With a new documentary, a Tal University alumna – and former Olympian – explores how women are defined in sport

Phyllis Ellis sees a lot of similarities between making a movie and succeeding in sports.

“Hours and hours and hours of preparation. The kind of monomaniacal concentration. The idea that you can never give up. Fighting until the end… There is total commitment, and also a lot of learning that comes from successes and failures,” says Ellis, a former student of the Faculty of Kinesiology and Physical Education at the University of Toronto.

Ellis represented Canada at the 1984 Olympics in Los Angeles, where she played for the Canadian field hockey team, before embarking on a career as a director, actress and producer. His latest work – Category: Woman – was recently screened at the 2022 Hot Docs Canadian International Film Festival. It focuses on four athletes from the Global South who have been forced out of competition by regulations that consider women with naturally high androgen levels to have a performance advantage. The International Amateur Athletic Federation (now World Athletics) has ruled that in order to compete, these female athletes must medically modify their healthy bodies.

The regulations came after Caster Semenya burst onto the world stage in 2009. The South African runner’s results were overshadowed by doubt and her personal medical records leaked to international media.

Phyllis Ellis playing for Team Canada at the 1984 Olympics in Los Angeles (photo courtesy of Ellis)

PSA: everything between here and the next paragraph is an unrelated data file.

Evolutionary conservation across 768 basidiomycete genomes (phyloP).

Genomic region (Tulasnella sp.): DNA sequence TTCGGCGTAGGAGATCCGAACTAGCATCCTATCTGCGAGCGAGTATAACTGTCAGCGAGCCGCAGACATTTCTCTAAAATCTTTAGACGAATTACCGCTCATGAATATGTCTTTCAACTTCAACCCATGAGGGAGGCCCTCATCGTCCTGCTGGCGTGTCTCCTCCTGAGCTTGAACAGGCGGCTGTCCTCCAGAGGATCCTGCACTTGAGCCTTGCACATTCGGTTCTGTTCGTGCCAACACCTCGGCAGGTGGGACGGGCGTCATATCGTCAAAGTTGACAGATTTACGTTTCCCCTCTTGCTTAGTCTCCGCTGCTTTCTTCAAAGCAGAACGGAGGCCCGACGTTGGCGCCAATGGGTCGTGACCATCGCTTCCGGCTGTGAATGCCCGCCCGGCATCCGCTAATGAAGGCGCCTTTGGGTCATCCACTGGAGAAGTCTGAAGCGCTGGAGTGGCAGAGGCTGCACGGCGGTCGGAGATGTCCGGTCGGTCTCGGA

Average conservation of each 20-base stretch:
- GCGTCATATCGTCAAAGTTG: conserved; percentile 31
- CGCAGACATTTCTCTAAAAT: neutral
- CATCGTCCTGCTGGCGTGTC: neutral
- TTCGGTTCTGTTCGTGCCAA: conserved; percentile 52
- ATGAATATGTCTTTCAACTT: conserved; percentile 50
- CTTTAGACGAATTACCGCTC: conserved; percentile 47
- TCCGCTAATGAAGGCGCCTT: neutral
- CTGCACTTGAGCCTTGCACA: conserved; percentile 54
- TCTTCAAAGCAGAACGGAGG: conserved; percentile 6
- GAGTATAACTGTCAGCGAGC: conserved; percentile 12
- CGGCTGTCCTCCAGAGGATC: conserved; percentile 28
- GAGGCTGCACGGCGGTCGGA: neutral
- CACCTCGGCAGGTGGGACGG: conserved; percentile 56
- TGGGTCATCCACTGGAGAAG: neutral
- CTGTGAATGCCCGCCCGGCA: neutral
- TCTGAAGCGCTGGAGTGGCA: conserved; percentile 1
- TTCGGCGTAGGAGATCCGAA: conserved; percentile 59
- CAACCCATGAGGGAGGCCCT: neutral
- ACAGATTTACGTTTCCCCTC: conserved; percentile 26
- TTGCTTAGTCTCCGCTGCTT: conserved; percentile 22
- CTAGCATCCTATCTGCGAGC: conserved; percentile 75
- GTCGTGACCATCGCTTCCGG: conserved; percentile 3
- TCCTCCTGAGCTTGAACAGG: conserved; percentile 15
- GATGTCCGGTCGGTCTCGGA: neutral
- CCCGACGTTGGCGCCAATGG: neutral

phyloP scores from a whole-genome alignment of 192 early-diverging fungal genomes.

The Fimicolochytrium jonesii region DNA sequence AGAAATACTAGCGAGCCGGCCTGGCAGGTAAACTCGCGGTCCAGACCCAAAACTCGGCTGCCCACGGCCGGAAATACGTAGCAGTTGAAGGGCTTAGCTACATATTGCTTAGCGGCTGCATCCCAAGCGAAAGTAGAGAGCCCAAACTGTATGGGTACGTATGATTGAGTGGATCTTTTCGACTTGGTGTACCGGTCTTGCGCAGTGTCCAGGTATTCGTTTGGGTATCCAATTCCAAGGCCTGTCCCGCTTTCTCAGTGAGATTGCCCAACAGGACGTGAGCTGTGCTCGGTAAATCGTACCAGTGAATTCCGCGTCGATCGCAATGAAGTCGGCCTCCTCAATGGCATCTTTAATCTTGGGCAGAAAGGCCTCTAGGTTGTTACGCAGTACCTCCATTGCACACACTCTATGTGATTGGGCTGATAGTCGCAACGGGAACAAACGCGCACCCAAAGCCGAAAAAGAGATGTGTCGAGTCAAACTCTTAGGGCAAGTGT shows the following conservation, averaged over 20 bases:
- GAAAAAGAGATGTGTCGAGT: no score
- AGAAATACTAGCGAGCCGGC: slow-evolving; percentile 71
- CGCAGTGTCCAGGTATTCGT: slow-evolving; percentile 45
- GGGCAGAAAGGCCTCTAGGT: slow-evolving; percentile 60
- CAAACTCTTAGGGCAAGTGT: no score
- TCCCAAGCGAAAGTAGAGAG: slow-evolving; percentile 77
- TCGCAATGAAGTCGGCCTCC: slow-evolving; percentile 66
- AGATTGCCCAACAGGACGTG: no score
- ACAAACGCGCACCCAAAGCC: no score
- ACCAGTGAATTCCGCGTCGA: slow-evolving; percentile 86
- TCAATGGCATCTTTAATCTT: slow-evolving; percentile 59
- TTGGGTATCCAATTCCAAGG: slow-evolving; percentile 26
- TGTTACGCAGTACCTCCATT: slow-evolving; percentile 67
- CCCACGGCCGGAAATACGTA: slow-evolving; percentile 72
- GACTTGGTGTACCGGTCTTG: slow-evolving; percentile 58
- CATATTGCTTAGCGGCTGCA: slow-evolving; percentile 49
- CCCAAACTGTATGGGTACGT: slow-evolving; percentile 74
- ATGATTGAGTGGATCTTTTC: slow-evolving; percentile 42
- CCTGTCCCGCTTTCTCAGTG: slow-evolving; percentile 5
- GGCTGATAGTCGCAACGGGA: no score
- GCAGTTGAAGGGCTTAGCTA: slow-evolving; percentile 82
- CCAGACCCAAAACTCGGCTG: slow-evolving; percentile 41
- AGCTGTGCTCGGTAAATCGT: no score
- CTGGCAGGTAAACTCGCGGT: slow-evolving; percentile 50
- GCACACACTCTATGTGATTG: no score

Ellis says she was drawn to the story after meeting some of the athletes and Payoshni Mitra, an activist who advocated on their behalf.

“The control of women’s bodies in sport is an ongoing issue that continues under the guise of fair play,” says Ellis. “I hope viewers of our documentary will leave the film understanding that inclusion, harm prevention, non-discrimination and the primacy of bodily autonomy are what equal opportunity is really about.”

Ellis says her experience as an Olympian came in handy when she decided to focus on making documentaries.

“As a filmmaker, I’ve always been drawn to social and political issues centered on women’s experiences,” says Ellis, whose feature documentary Toxic Beauty was nominated for the 2021 International Emmys and won Best Directing and Best Writing at the Canadian Screen Awards (CSA).

“But I always thought I would return to sports in my film work.”

She adds that her experience as an athlete and Olympian has been formative.

“Being an athlete and representing Canada has been a wonderful experience in so many ways. I learned a lot and even though I didn’t know it at the time, I moved through the good times and the bad times and I’m grateful for that.

Naomi C. Amerson